1837 A man named John Deere started a company with a revolutionary plow fashioned from a broken sawmill blade. This humble start would go on to help America—and the rest of the world—grow for nearly two centuries.
1956 After 119 years as an agricultural equipment company, Deere & Company formed the Industrial Equipment Division (later named the Construction & Forestry Division) as a separate entity from the farm machinery business. An investment of $15 million—including $2.4 million for manufacturing facilities—was authorized for the industrial program.
1957 Fifteen John Deere industrial tractors made their Chicago Road Show debut at the International Amphitheater.
1958 A milestone in design engineering was achieved with the development of the first all-hydraulic bulldozer, the Model "64."
1959 While farm machinery sales increased 11 percent, industrial sales leaped 82 percent to $48.2 million.
1961 Construction began on Deere & Company Administrative Center, designed by world-renowned architect Eero Saarinen.
1965 The first integral machines with the new industrial model numbers were the JD440 skidder and JD480 forklift, and the JD350 and JD450 crawlers. Division sales volume hit $100 million.
1966 John Deere introduced the first commercially available rollover protection devices (ROPS), later releasing the patent to the industry without charge. This technology is still used throughout the industry today.
1967 Total manufacturing space at the John Deere Dubuque Works reached 528,300 sq. ft., and the company introduced the world's first articulated-frame motor grader (JD570), considered the most significant advancement in motor grader design since 1928.
1969 Industrial sales jumped to $197 million.
1970 Overall Deere & Company sales surpassed $1 billion, with $217.5 million contributed by industrial equipment sales.
1971 The "Nothing Runs Like a Deere" slogan was chosen for advertising John Deere's new snowmobile line. The tagline far outlasted the snowmobile line, which was sold in 1984.
1973 More than a million square feet of new floor space was under construction at Dubuque Works; 960 acres of land were acquired north of Davenport, Iowa, for a new factory.
1974 The manufacturing of 28 models of crawlers, wheel tractors, four-wheel drive loaders, a landfill compactor, scrapers, forklifts, log skidders, a motor grader and an excavator broadened the company's base in the industrial machinery business. Deere Davenport Works began production.
1978 Deere & Company sales passed $4 billion for the first time, with industrial sales reaching $857.5 million, a 28 percent increase in one year.
1979 John Deere construction equipment sales passed $1 billion for the first time.
1981 The industrial product line included 68 models: 22 construction machines, 29 utility machines and 17 forestry machines.
1982 The company grew nearly twice as fast as the equipment industry in the previous decade, with more than 65 industrial products.
1987 Deere & Company celebrated its 150th anniversary.
1988 Deere-Hitachi Construction Machinery Corporation was formed to manufacture and distribute hydraulic excavators in the Americas.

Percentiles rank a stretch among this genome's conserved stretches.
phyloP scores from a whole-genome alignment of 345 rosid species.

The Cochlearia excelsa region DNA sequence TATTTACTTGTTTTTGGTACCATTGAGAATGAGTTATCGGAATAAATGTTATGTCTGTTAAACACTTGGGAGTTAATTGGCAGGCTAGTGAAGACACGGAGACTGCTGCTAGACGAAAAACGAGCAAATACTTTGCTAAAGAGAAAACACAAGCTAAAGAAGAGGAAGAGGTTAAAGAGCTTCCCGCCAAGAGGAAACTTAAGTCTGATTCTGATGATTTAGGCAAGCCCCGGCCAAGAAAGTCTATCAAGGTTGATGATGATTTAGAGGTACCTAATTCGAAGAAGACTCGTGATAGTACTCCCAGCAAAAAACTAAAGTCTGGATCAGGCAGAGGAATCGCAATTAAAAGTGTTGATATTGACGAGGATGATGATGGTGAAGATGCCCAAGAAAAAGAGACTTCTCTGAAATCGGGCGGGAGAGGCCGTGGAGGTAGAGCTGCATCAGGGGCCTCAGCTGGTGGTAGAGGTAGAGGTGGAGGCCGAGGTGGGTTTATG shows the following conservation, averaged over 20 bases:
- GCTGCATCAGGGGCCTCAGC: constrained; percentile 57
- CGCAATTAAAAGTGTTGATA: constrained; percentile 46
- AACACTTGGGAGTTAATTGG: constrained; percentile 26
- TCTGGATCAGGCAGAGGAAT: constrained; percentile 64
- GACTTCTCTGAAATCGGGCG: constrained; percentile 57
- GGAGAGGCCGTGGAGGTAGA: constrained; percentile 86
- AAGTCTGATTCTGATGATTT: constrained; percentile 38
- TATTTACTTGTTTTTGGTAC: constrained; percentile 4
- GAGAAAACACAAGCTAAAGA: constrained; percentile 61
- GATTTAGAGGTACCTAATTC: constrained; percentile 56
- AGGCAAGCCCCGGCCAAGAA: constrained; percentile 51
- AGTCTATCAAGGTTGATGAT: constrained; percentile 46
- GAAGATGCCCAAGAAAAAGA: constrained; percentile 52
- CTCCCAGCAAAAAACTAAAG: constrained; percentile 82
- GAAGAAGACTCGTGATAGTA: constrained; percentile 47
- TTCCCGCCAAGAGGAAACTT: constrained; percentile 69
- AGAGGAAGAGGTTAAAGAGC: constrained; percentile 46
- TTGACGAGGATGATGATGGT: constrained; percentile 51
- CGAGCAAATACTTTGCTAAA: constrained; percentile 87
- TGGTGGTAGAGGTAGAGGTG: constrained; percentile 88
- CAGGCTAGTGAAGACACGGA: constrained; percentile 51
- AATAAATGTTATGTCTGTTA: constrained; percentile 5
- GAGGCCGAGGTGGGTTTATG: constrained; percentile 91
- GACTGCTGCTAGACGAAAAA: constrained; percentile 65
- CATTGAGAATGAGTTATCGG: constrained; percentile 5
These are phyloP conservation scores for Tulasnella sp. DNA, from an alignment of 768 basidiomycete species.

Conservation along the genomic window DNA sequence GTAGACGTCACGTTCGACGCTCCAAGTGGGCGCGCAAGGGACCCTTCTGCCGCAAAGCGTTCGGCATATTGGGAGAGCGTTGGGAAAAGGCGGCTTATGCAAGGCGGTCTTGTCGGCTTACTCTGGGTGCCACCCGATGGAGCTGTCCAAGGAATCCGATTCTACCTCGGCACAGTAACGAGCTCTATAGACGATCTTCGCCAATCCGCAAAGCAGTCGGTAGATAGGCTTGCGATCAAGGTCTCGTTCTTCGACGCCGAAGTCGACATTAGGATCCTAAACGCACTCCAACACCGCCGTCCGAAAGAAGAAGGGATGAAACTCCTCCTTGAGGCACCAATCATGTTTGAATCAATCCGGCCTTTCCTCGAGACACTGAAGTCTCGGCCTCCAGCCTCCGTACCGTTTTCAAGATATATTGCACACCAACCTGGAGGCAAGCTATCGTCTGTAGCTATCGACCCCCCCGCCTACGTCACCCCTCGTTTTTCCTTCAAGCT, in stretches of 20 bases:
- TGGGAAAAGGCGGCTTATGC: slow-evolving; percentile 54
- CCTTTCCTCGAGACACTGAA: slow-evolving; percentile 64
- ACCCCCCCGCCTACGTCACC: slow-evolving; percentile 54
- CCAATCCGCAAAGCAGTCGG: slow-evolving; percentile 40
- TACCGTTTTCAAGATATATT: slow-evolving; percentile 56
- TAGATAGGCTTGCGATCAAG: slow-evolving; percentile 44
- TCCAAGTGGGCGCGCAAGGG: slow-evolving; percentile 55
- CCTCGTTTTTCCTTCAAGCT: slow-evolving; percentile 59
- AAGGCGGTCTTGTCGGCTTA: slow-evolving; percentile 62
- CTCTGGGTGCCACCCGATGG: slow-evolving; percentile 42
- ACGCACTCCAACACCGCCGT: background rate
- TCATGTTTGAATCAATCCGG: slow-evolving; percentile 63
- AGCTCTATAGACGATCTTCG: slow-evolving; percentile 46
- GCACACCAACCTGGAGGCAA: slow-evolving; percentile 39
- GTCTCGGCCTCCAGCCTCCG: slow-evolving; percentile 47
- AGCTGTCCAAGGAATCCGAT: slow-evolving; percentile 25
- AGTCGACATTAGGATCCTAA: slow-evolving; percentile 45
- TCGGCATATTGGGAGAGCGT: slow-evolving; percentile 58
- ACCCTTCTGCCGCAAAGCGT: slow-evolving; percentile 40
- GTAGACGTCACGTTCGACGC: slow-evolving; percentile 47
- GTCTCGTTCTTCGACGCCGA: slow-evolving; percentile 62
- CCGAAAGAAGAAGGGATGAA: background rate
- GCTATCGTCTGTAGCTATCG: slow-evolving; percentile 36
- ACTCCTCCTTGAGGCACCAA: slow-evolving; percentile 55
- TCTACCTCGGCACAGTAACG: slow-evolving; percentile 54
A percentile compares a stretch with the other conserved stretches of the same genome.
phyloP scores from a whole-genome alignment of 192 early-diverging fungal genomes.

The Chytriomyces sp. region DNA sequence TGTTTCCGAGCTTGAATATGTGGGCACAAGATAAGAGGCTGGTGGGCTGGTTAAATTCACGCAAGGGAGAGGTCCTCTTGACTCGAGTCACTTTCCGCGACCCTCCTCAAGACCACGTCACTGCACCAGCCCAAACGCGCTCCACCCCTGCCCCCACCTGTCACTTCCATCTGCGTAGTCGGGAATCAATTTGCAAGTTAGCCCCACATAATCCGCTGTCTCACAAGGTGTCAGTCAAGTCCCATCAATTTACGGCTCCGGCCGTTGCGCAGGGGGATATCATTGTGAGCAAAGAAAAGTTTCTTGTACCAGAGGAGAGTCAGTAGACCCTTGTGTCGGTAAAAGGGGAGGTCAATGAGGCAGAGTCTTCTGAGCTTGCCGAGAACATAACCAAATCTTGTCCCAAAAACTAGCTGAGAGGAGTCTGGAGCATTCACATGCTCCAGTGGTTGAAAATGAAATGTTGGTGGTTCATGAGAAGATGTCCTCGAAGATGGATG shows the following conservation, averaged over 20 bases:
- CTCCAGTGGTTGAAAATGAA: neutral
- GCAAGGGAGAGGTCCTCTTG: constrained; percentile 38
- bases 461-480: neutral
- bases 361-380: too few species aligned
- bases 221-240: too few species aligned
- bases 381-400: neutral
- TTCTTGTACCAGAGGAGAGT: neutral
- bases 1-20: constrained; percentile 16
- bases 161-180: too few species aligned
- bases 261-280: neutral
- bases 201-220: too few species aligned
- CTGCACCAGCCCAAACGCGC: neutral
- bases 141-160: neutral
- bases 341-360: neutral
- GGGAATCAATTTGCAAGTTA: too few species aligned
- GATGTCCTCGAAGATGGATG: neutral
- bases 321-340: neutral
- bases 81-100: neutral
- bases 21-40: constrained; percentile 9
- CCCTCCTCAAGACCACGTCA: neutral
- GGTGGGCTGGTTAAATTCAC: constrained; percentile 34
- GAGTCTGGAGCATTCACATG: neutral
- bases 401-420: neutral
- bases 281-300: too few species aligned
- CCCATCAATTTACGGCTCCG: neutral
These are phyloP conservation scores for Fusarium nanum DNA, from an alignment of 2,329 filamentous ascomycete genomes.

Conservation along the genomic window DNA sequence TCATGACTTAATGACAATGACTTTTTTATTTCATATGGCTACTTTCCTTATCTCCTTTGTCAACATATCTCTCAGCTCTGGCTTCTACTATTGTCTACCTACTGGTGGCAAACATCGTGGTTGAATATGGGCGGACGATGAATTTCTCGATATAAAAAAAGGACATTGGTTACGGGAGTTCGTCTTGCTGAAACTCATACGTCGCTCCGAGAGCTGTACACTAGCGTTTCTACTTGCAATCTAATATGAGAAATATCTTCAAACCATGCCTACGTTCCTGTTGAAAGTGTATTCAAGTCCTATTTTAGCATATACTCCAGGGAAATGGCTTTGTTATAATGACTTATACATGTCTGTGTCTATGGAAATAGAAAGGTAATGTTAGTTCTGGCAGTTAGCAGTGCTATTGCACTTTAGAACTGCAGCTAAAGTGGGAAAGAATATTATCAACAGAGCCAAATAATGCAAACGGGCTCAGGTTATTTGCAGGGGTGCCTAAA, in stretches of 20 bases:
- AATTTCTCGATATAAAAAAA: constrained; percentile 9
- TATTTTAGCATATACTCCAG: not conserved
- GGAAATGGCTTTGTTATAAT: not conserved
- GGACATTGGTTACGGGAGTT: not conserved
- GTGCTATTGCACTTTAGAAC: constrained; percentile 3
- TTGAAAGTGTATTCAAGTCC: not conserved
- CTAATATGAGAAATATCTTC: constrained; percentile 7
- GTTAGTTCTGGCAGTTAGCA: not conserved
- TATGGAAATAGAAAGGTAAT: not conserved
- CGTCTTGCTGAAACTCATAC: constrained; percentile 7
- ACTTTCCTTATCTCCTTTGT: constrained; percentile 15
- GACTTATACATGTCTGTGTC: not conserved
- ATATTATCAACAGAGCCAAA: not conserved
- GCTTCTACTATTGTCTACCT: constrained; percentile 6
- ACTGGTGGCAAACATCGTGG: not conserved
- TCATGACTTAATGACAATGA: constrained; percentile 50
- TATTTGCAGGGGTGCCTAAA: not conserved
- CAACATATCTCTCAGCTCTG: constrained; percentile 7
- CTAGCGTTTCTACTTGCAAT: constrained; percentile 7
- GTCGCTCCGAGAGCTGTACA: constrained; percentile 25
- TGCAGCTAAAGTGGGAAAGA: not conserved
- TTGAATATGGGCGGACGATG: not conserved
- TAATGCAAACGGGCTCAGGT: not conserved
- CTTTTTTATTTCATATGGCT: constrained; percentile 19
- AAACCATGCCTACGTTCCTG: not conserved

1995 John Deere construction equipment line grew to 60 products and $1.35 billion in sales.
- John Deere Construction Equipment acquired Timberjack and the division's product line grew to more than 100 models of construction and forestry equipment.
- Deere-Hitachi Specialty Products began shipping tracked forestry machines from its facility in Vancouver, British Colombia, Canada.
- Construction & Forestry Division formed a strategic alliance with Bell Equipment of Richards Bay, South Africa, for exclusive marketing rights to Bell-manufactured articulated dump trucks in North, Central and South America.
2000 John Deere Industrial Equipment Division officially became the John Deere Construction and Forestry Division.
2005 John Deere and Bell Equipment expanded their strategic alliance, and the first articulated dump truck rolled off the line at Deere Davenport Works.
2006 John Deere is the recognized world-leading manufacturer of agricultural and forestry equipment and first tier competitor in North American construction.
2007 Total Machine Control (TMC) is introduced in the 310SJ and 410J Backhoes. TMC is an innovation that replaces "wobble sticks" with controls built into the seat armrests.
2009 John Deere rings in the new with the first wholly original construction machine form in decades - the 764 HSD, or High Speed Dozer, that can transverse concrete and clocks in at a rapid 16 mph.
- John Deere begins shipment of the 744K Loader, the first piece of construction equipment over 75 horsepower to meet EPA Interim Tier 4 (IT4)/EU Stage IIIB emission regulations.
- John Deere WorkSight™ – a suite of high-tech solutions that includes Service ADVISOR™ Remote Diagnostics and Programming – is introduced.
2011 At ConExpo-Con/AGG® 2011, the company unveils two hybrid loaders under development – the John Deere 644K for the construction market and the 944K for construction and quarries.
- The 644K Hybrid Loader is John Deere's first hybrid-electric construction machine.
- John Deere produces the 250,000th Backhoe at the Dubuque Works factory.
- 175th Anniversary Banner